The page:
Hit versions by Cliff Edwards (US #1 1940), Glenn Miller & His Orchestra (US #1 1940), Guy Lombardo & His Royal Canadians (US #4 1940), Dion & the Belmonts (US #30 1960), Linda Ronstadt (MOR #32 1986).
Also recorded by Mary J. Blige, Barbra Streisand & Chris Botti (2013).

From the wiki: “‘When You Wish Upon a Star’ was written by Leigh Harline and Ned Washington for Walt Disney’s 1940 animated adaptation of Pinocchio. The song won the 1940 Academy Award for Best Original Song, and was also the first Disney song to win an Oscar. It has since become the representative song of The Walt Disney Company (e.g., the ships of the Disney Cruise Line use the first seven notes of the song’s melody as their horn signals).

“The original version was sung by Cliff Edwards (‘Singin’ in the Rain‘) in the character of Jiminy Cricket, and is heard over the opening credits and in the final scene of Pinocchio. Edwards’ original recording for ‘Pinocchio’ won the 1940 Academy Award for Best Song. The American Film Institute ranked ‘When You Wish Upon A Star’ seventh in their 100 Greatest Songs in Film History, the highest-ranked Disney animated film song.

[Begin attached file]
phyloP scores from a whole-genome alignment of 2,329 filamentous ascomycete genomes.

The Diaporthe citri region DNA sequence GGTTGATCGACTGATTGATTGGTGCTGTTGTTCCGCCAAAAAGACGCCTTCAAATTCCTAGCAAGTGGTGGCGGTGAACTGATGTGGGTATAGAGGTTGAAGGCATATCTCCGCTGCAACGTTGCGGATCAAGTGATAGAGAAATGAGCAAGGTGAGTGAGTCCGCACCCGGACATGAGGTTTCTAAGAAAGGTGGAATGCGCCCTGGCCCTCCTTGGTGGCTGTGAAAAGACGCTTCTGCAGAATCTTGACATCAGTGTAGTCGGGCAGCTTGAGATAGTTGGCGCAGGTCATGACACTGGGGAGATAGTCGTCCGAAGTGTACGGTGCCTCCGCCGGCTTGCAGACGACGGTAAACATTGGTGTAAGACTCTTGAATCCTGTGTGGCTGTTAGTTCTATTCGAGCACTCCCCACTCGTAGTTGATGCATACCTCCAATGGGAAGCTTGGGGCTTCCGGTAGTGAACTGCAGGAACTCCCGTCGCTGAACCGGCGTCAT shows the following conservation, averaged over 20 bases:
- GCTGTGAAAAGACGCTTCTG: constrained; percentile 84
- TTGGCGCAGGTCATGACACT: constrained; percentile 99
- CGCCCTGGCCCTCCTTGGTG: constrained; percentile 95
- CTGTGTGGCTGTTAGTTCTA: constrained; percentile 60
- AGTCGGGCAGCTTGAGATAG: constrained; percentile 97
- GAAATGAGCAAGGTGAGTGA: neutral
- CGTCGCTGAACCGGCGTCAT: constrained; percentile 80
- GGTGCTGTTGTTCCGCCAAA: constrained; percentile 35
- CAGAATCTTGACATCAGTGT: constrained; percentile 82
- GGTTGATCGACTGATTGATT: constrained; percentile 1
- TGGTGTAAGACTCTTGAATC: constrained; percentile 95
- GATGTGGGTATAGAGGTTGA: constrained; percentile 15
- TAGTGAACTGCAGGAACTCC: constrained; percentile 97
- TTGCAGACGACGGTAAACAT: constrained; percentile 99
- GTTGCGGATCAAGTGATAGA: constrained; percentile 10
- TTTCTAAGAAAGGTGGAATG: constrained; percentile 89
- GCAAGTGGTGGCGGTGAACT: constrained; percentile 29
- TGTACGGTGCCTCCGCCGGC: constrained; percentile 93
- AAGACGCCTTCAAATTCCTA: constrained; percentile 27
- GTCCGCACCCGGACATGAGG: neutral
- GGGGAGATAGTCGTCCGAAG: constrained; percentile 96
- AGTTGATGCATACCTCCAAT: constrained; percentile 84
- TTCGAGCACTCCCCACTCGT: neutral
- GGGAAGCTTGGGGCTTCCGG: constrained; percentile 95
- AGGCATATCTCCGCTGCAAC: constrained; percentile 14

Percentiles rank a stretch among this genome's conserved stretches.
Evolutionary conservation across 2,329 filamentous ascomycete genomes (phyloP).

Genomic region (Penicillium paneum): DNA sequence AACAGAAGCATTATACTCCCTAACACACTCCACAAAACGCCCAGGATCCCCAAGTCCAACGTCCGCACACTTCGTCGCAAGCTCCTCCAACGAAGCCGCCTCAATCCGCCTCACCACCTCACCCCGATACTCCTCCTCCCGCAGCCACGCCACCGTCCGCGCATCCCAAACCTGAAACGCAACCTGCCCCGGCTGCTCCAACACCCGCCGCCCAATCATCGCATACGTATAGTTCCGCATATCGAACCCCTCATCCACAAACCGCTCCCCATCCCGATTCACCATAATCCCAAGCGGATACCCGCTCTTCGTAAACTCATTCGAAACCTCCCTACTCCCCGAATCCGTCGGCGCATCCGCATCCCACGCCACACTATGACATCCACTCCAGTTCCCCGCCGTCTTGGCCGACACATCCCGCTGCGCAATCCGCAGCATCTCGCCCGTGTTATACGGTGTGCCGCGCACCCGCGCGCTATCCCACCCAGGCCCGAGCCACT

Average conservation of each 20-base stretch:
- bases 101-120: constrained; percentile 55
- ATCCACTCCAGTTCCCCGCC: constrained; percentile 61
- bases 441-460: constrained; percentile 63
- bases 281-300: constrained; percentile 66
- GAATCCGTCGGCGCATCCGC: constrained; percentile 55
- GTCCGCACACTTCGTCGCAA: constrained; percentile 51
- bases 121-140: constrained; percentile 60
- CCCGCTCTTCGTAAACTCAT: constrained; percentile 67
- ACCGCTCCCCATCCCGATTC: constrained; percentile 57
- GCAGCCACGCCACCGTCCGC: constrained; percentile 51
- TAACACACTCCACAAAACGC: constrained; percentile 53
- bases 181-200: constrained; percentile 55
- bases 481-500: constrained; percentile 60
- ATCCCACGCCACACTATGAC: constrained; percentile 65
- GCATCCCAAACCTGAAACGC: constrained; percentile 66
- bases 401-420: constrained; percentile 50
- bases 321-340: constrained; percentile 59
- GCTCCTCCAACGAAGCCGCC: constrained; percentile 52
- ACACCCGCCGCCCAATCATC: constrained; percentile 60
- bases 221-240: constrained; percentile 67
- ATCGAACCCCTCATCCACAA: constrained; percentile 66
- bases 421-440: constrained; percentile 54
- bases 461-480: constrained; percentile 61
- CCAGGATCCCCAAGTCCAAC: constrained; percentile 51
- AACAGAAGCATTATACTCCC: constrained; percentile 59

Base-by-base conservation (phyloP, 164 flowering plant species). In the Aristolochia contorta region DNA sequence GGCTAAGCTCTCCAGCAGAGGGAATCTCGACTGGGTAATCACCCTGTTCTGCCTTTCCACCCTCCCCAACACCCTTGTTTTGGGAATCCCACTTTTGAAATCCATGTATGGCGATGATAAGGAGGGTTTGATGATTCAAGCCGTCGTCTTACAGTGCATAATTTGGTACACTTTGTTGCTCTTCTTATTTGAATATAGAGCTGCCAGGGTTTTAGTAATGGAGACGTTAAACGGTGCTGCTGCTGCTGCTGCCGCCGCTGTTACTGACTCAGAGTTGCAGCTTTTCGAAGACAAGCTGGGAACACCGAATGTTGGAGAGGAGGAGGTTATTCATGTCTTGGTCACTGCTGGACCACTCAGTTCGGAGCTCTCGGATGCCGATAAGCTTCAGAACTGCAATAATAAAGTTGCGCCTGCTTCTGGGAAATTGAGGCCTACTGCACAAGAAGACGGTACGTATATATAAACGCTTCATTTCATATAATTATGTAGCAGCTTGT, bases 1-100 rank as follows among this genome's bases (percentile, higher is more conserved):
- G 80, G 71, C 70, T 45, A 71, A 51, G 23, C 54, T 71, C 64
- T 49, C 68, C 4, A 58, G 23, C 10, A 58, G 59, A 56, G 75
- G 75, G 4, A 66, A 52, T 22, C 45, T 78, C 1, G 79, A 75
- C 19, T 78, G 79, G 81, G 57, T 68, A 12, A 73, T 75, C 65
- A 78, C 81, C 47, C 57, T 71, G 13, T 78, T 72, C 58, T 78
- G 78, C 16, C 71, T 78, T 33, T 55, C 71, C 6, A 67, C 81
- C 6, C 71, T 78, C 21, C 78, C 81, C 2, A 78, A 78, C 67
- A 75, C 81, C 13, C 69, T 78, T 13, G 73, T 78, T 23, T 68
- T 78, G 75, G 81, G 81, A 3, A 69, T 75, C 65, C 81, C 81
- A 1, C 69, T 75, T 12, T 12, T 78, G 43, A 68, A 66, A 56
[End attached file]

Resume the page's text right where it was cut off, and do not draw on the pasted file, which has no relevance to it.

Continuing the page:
Almost Like Being in Love

First performed and recorded by David Brooks & Marion Bell (1947).
Hit versions by Mildred Bailey (US #21 1947), Mary Martin (US #21 1947), Frank Sinatra (US #20 1947), Gene Kelly, (1954), Michael Johnson (US #32/MOR #4 1978).
Also recorded by Lester Young (1952), Nat “King” Cole (1953), Frank Sinatra (1961), Shirley Bassey (1979).

From the wiki: “‘Almost Like Being in Love’ was written by the songwriting team of Frederick Loewe and Alan Jay Lerner in 1947, for the musical Brigadoon. The song was first performed on Broadway and recorded by David Brooks and Marion Bell from the original cast. It would later be performed by Gene Kelly in the 1954 film version of Brigadoon.

“Mildred Bailey first charted ‘Almost Like Being in Love’ in 1947, along with an equally-popular cover by Mary Martin. Frank Sinatra recorded two popular versions: first in 1947 and, again, in 1961 for the album Come Swing With Me, the version generally heard today. Lester Young’s instrumental cover was released in 1952; Nat ‘King’ Cole recorded his version in 1953, a recording used years later, in 1993, for the soundtrack of Groundhog Day.